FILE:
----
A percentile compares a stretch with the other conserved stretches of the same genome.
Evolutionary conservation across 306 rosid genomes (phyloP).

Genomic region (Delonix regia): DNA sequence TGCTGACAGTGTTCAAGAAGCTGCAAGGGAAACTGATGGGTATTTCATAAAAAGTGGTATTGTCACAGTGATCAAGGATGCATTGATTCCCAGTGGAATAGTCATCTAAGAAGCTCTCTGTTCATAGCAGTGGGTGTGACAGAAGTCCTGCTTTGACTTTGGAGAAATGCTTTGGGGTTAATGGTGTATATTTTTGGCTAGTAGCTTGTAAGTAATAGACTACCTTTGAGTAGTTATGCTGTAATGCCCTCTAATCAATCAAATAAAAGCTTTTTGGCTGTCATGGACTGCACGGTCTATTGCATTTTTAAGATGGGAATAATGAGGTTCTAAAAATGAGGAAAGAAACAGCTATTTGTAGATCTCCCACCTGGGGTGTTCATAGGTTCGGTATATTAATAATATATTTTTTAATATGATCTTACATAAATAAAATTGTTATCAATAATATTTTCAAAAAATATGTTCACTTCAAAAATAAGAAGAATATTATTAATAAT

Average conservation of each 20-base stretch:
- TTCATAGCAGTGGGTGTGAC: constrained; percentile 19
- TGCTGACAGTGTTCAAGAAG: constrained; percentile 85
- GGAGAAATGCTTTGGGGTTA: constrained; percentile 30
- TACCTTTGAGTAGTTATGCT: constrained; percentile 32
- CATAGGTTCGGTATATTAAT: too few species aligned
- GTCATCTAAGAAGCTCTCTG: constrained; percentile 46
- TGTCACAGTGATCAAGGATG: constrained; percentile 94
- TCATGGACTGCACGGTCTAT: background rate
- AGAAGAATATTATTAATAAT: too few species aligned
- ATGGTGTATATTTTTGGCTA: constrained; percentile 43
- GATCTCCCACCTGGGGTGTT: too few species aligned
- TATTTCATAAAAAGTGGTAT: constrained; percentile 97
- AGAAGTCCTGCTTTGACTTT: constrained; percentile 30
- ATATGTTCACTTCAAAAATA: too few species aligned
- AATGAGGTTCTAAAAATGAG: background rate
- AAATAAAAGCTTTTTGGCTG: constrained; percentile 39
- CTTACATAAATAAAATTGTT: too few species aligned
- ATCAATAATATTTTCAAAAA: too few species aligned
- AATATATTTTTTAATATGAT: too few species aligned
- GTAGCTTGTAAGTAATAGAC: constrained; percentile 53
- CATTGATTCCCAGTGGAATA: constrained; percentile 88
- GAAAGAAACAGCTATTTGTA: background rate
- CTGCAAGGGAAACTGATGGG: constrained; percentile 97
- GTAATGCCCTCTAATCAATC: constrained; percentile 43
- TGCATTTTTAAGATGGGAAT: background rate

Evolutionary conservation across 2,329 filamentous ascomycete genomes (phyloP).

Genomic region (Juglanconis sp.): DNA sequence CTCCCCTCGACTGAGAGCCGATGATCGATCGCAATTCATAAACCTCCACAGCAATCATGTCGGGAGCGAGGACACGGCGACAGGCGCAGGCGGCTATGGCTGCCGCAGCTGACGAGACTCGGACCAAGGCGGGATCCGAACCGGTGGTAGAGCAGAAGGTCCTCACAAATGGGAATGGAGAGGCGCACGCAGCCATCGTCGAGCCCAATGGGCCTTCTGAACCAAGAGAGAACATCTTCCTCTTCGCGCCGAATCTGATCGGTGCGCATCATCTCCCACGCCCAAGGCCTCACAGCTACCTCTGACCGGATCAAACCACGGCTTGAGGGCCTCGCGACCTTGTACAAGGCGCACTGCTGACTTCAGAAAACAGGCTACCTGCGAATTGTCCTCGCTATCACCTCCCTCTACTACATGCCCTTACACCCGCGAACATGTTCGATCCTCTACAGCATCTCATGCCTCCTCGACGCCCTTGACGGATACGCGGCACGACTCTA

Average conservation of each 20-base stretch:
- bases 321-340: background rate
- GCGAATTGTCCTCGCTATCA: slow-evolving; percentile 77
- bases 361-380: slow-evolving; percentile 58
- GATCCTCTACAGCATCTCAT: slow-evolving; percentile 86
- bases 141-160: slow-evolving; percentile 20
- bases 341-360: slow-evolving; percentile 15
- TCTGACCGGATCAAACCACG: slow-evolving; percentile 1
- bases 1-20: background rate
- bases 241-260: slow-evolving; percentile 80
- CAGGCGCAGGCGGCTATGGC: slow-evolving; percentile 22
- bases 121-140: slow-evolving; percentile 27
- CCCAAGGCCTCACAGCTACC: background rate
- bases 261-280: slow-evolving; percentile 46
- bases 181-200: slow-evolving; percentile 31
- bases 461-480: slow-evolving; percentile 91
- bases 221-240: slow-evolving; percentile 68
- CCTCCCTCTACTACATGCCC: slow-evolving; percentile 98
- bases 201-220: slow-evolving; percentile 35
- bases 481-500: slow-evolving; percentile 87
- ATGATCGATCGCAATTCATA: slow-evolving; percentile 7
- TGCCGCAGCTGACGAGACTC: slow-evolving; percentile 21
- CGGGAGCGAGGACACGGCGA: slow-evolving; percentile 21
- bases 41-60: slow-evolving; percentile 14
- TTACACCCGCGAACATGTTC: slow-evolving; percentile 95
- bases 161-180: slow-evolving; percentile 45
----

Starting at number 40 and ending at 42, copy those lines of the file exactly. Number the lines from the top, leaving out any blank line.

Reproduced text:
- bases 1-20: background rate
- bases 241-260: slow-evolving; percentile 80
- CAGGCGCAGGCGGCTATGGC: slow-evolving; percentile 22